Last weekend I made good on a promise I made to myself 25 years ago, sitting alone on the steps of Santa Maria della Salute as my semester abroad in Venice ended. Those four and a half months in Venice remain one of the few things I did in college that was worth a damn, a fact I already had an inkling of that long-ago morning. The tourist hordes had thinned, leaving me alone to my woolgathering. This, I thought, is the time of year to be in La Serenissima.
Fast forward twenty-five years as I prepare to leave Berlin for California at the end of the year. Scanning my psyche for any potential regrets after my departure, the only thing that registered was not taking advantage of my proximity to Venice to make a return trip before I go. I booked my flights immediately.
The Alitalia flight landed in drizzle at Marco Polo airport. I made my way to the airport dock to await the Alilaguna blue line—a boat bus—into the city. It’s a leisurely route, stopping in at Murano before making its way down the calf-side of the Venice boot, around the heel and down the toe before heading out to the Lido, then back to San Marco and the mouth of the Grand Canal before finally snaking around to the shin and my stop along the southern promenade of the Zattere. My hotel, an art deco gem called Ca’Pisani, was just a five-minute walk north.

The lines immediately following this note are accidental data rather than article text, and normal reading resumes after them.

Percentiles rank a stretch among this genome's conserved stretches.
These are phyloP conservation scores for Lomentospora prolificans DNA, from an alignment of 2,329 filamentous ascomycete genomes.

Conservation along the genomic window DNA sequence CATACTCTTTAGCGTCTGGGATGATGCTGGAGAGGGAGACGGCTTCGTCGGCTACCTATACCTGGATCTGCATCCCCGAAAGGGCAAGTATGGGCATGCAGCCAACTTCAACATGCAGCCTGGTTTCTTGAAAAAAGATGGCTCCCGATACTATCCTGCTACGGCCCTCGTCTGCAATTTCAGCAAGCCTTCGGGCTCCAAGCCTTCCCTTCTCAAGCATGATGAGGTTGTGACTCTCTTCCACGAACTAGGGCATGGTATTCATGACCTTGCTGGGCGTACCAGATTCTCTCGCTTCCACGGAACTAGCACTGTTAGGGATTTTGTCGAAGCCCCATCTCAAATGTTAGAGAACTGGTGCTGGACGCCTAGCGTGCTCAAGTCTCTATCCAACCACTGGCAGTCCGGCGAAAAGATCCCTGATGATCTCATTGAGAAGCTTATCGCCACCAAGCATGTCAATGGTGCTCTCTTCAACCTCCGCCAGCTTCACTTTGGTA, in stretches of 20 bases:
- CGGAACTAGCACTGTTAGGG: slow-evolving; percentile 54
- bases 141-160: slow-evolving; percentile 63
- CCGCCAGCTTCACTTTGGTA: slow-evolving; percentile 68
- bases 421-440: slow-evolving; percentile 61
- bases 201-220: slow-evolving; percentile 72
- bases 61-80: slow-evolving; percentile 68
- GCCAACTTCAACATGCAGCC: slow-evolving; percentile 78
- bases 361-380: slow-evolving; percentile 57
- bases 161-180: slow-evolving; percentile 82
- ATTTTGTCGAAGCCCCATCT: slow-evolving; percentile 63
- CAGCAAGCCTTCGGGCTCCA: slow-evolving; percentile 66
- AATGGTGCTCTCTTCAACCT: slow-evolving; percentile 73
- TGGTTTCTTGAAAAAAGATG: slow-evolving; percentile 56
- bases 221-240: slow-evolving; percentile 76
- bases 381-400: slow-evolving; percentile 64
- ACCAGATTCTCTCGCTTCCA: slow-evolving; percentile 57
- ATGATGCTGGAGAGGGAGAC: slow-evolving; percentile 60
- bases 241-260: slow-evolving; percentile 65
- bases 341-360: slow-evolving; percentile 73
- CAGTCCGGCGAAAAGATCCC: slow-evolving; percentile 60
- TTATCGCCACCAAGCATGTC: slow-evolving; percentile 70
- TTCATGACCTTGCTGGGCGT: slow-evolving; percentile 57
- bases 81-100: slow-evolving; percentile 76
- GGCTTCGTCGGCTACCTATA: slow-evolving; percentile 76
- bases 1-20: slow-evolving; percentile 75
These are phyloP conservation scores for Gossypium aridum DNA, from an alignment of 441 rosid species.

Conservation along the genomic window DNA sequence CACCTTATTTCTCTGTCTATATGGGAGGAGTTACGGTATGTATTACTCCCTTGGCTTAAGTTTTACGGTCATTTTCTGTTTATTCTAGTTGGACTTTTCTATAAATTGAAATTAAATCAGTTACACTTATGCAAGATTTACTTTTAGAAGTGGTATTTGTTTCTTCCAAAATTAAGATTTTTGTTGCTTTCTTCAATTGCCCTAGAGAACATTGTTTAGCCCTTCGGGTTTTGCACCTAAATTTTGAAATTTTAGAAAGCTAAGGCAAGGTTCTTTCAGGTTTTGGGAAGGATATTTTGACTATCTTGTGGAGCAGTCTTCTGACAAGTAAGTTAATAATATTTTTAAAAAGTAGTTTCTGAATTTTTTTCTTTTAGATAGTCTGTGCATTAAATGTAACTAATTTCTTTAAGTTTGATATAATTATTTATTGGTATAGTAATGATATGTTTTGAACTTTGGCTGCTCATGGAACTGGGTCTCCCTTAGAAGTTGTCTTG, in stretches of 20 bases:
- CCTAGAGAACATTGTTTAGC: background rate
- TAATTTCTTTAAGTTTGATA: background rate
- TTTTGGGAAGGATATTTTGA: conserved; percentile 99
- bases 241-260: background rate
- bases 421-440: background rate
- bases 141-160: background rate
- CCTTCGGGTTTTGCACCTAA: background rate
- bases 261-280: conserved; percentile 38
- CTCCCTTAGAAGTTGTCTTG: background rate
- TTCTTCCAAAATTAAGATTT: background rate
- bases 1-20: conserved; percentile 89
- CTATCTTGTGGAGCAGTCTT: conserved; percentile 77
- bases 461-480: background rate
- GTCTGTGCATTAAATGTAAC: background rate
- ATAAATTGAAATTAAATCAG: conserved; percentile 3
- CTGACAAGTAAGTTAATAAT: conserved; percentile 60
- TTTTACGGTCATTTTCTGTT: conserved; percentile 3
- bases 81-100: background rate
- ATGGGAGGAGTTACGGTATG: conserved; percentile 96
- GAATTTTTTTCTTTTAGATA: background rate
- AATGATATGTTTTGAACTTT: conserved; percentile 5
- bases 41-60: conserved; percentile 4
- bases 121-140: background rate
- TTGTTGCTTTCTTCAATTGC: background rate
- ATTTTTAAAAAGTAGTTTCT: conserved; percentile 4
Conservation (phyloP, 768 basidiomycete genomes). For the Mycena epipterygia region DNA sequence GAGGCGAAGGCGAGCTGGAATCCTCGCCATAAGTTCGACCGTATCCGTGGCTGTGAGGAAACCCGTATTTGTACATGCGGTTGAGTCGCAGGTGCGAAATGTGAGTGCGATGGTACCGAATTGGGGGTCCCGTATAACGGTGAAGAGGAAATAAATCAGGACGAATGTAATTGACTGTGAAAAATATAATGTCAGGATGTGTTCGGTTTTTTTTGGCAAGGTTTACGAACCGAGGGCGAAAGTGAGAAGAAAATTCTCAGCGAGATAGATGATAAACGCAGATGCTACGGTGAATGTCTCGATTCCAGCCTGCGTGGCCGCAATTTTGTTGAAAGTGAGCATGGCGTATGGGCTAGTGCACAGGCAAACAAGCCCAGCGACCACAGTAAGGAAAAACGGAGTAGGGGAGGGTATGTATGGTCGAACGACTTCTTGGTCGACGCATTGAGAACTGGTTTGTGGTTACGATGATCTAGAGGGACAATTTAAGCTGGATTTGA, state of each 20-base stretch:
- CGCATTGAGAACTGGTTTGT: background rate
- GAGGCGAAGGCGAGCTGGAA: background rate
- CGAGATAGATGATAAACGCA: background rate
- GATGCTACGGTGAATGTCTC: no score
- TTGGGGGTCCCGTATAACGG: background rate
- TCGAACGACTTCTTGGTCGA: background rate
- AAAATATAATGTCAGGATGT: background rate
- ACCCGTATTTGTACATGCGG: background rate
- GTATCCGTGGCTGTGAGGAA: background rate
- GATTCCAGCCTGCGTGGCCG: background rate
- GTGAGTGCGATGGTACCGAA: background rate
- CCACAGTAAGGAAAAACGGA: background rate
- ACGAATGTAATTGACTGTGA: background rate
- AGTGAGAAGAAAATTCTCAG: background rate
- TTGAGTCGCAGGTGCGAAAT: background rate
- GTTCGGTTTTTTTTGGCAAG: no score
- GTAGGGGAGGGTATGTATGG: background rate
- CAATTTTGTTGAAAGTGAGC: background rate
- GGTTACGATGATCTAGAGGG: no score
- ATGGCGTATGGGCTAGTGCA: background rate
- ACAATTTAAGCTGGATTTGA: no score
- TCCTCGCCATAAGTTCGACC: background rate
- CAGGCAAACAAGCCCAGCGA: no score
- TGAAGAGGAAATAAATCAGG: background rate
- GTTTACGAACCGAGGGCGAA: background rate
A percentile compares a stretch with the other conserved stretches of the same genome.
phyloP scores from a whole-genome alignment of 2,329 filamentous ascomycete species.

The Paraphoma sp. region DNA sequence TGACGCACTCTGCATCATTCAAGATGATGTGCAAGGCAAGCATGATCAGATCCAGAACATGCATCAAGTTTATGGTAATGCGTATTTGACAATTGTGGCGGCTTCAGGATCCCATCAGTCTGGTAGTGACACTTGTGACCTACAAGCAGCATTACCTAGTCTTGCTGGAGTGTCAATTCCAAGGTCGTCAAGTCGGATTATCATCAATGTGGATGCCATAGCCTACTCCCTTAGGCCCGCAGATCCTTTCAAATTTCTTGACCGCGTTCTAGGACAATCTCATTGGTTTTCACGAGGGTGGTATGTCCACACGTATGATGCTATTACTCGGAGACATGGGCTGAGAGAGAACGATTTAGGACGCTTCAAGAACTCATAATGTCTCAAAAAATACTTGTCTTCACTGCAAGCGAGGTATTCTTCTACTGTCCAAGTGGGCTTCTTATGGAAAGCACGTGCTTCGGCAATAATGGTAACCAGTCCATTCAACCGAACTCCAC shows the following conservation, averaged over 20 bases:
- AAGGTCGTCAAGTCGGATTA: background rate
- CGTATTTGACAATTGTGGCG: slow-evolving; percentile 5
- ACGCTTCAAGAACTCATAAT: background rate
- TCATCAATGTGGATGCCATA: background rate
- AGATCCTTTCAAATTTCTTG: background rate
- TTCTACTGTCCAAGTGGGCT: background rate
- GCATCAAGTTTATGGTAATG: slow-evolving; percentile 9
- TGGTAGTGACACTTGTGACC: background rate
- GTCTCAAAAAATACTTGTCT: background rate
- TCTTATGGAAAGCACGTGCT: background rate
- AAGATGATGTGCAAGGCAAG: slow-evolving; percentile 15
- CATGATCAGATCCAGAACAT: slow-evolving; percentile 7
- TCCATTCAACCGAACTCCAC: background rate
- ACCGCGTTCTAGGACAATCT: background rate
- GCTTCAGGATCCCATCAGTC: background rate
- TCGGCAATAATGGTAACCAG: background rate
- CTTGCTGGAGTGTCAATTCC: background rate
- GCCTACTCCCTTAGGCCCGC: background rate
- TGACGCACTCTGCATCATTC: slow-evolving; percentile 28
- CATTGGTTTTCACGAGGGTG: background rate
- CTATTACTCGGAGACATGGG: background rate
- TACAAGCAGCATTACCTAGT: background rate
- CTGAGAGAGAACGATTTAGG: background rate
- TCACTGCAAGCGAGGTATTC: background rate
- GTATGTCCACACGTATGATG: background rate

The light was already starting to go, and so I dropped my backpack and headed out into the streets to feel my way to the Rialto Bridge. I had read about a shop nearby selling le Furlane, velvet slippers once worn by gondoliers, that I thought would make nice Christmas presents. Crossing the Accademia Bridge, I recalled my first journey into this part of the city on my very first day in Venice, when my classmates and I had stopped for a picture at the foot of a statue of a winged lion. Later this route became synonymous in my head with a Saturday afternoon outing with another classmate, ostensibly to find ingredients for a Mexican dinner but with several stops for beer and an ear piercing on the Rialto Bridge along the way. Muscle memory took over and I was sure-footed as I made my way through a sequence of corridors and campi that widened and narrowed as if at the whim of a drunken accordion player.
Having completed my shopping “chore,” I reversed course for my old stomping ground of Fondamenta Nani, a canal-side calle that’s just around the corner from the hotel. Here I stopped into Cantine del Vino già Schiavi, a wine shop and cicchetti bar, for a glass of Prosecco and a couple of slices of baguette topped with raw shrimp and smoked swordfish (price tag: €5.50).
There are no tables here, no place to cordon yourself off and make a pseudo-private space. Instead you must jostle with your fellow man to place your order and stake your spot either at the bar or along the rear wall lined with shelves of wine. It is a microcosm of the city itself where the lack of cars creates a communal life of pedestrians that’s disappeared in many cities and suburbs today. As Tiziano Scarpa wrote in his charming cultural guide, Venice is a Fish, here is a place “where privacy doesn’t exist. You are constantly meeting people, you greet them seven times a day, you go on talking as you part, until you’re twenty metres away from each other, raising your voice as you disappear into the crowd.” I may have come to Venice on my own, but it’s not a place where I feel alone.